• No plug-ins
  • No Flash, so it shows up on the iPad …
How it works:

Tableau Public visualizations and data are always public. Anyone can interact with your visualizations, see your data, download it, and create their own visualizations from it.

When you save your visualizations, it will be to the publically accessible Tableau Public web servers -- nothing is saved locally on your computer. You can then embed your visualization on your blog or website or share it through social media or email.

Tableau Public can connect to several data sources, including Microsoft Excel, Microsoft Access, and multiple text file formats. It has a limit of 100,000 rows of data allowed in any single file and there is a 50 megabyte limit on storage space for data. [Emphasis added.]

Warning: As noted in the preceding quotation, Tableau Public works with a maximum of 100,000 data rows, which you won’t discover until you attempt to use a query that returns more than that amount of data. 

The DataMarket provides a terse Using Marketpalce [sic] Datasets with Tableau Public tutorial with no screen captures of successful visualizations. The following procedure doesn’t suffer from that omission:

1. Download Tableau Public 7.0 from its download page. The download requires entering your email address.

Tip: The Thank You for Downloading … page appears immediately, but you must wait for a few minutes for the Do You Want to Run or Save TableauDesktop.msi … ? message to appear before taking additional actions.


2. Click Run to install the software, accept the license agreement, and click Install. Watch the Getting Started video, if you want. Close the Book 1 page.

3. Open the US Air Carrier Flight Delays dataset, sign into the DataMarket with an account that has a subscription to the dataset, click the Explore This Dataset link, and specify LAX as the optional parameter, which returns 86,940 rows with the current dataset. Click the Export button to open the Export pane, and mark the Tableau option in the Export to Program section:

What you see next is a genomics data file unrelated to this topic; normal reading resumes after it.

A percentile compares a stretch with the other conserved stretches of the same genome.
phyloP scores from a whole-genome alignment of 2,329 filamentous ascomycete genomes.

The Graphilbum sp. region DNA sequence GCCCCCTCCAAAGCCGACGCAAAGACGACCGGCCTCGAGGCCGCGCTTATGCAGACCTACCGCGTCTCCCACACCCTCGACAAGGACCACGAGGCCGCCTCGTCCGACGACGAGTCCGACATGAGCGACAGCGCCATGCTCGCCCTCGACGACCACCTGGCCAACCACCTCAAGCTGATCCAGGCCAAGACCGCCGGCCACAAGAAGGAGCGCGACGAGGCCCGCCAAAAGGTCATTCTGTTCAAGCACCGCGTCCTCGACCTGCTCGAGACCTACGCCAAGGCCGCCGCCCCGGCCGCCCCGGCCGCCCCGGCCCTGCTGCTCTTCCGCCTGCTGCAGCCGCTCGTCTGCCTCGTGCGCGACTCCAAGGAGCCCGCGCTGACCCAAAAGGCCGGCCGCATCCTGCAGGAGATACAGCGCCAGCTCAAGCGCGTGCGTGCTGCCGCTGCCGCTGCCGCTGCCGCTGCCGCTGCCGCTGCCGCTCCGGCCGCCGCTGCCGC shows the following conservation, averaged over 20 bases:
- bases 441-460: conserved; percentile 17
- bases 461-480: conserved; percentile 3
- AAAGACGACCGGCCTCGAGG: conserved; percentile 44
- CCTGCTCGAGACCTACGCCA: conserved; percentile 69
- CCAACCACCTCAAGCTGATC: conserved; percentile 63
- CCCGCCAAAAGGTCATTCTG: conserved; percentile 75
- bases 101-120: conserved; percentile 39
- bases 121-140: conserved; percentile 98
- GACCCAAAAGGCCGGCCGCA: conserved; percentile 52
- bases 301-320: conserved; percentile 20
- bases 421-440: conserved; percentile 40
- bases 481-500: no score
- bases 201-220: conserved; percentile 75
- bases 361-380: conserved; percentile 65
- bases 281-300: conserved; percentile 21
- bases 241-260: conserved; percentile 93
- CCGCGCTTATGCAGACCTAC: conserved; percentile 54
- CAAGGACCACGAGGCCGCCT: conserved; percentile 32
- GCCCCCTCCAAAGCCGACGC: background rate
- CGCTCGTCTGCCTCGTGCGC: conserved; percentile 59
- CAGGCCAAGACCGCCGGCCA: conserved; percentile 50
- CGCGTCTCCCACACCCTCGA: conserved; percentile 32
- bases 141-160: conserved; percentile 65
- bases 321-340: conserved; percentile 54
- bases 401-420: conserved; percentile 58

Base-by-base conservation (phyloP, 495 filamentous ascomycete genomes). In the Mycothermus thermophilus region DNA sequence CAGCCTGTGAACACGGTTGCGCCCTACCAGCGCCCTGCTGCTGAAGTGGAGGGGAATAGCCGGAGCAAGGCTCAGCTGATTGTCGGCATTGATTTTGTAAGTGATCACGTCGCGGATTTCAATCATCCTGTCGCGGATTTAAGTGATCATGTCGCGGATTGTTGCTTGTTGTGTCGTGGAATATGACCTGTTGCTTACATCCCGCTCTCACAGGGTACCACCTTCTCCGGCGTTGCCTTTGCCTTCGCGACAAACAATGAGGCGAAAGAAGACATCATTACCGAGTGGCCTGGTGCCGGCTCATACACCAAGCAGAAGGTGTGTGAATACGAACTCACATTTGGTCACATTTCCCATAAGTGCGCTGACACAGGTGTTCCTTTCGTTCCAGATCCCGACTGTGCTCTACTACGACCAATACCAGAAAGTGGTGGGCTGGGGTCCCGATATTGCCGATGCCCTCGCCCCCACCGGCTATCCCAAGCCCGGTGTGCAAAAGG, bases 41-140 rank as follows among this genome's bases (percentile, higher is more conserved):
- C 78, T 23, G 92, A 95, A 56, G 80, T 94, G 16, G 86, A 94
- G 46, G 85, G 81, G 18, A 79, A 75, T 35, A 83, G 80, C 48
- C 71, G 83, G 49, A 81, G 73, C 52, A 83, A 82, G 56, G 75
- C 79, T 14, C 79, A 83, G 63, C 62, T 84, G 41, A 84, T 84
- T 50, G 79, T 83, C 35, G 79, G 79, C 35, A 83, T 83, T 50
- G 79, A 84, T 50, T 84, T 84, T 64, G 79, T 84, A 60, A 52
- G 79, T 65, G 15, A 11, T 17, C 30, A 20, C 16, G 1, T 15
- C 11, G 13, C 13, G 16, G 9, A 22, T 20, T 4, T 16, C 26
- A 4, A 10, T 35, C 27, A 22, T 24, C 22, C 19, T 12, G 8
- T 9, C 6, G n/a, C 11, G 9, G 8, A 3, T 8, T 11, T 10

4.  Click the lower Download button and click Open when presented with the following message:


5. Click the Show button (see step 3’s screen capture) to display your Primary Account Key, copy it to the Clipboard and paste it in Tableau Public’s Login dialog:


6. Click OK to download the data and open Tableau Public’s main page and drag the Carrier dimension to the top Drop Field Here region, as shown here:


7. Select the DepDelayMinutes measure and drag it to the Rows shelf; select the Carrier dimension and drag it to the Columns shelf to enable appropriate chart styles in the Show Me gallery.

8. Open the Rows menu, select Measure (Sum) and choose Average in the submenu:


9. Here’s the basic column chart from the preceding steps.


You can edit and format the chart and axis titles, but due to the limited number of rows accommodated, further work probably isn’t warranted.

I have recommended that the DataMarket team add notice of the limitation in the number of rows supported by Tableau Public to their documentation.